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By Robert Plomin

For over 4 many years, Behavioral Genetics has explored the crossroads the place psychology and genetics meet, advancing step-by-step with this dynamic quarter of analysis as new discoveries emerge. the recent 6th version takes its position because the clearest, most recent evaluation of human and animal behavioral genetics on hand, introducing scholars to the field’s underlying ideas, defining experiments, contemporary advances, and ongoing controversies.

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Normal Huntington alleles contain between 11 and 34 copies of the triplet repeat, but Huntington alleles have more than 40 copies. The expanded number of triplet repeats is unstable and can increase in subsequent generations. This phenomenon explains a previously mysteri­ ous non-Mendelian process called g en e tic anticipation, in which symptoms appear at an earlier age and with greater severity in successive generations. For Huntington disease, longer expansions lead to earlier onset of the disorder and greater severity.

The other two w ill carry A, with Bx and A2 with B2. For the latter two pairs, recombination has taken place— these combinations were not present on the parental chromosomes. The probability of recombination between two loci on the same chromosome is a function of the distance between them. 7, for example, the A and C loci have not recombined. All gametes are either A1C1 or A2C2, as in the parents, because the crossover did not occur between these loci. Crossover could occur between the A and C loci, but it would happen less frequently than between A and B.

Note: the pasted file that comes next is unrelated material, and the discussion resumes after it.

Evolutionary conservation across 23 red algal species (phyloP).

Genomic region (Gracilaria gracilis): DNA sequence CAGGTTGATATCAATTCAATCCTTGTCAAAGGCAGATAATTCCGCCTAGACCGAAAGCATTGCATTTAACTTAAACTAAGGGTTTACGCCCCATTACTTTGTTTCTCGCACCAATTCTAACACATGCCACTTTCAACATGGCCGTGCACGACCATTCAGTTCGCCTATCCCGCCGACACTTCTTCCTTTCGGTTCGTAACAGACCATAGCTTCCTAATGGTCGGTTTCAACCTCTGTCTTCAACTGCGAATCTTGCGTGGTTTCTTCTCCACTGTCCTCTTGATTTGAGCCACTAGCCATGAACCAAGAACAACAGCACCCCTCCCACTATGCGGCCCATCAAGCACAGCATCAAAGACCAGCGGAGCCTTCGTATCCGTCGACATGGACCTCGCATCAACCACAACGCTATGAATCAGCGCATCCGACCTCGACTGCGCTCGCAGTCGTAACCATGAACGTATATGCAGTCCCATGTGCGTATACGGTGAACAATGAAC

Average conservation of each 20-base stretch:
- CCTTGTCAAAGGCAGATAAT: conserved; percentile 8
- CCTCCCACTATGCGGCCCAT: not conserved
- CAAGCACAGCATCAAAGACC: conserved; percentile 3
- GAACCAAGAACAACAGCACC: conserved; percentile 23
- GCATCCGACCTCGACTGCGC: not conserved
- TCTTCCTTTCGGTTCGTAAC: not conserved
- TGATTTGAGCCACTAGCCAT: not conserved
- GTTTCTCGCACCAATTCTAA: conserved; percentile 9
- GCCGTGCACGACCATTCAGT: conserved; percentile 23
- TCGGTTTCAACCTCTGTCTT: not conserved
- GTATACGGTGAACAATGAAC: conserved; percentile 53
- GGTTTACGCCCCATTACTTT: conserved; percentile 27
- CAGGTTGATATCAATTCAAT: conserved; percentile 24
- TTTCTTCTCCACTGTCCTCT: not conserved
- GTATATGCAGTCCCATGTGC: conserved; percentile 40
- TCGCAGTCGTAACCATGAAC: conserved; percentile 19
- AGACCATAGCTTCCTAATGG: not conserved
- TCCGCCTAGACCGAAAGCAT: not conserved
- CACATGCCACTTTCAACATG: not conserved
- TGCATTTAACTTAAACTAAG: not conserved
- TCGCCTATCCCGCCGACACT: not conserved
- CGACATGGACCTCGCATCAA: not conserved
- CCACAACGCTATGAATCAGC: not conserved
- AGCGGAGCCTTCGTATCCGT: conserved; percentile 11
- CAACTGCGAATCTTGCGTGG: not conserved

50% HD 50% Unaffected of inheritance explains why HD individuals always have a parent with HD and why 50 percent of the offspring of an HD parent develop the disease. Why does this lethal condition persist in the population? If HD had its effect early in life, HD individuals would not live to reproduce. In one generation, HD would no longer exist because any individual with the HD allele would not live long enough to reproduce. The dominant allele for HD is maintained from one generation to the next because its lethal effect is not expressed until after the re­ productive years.

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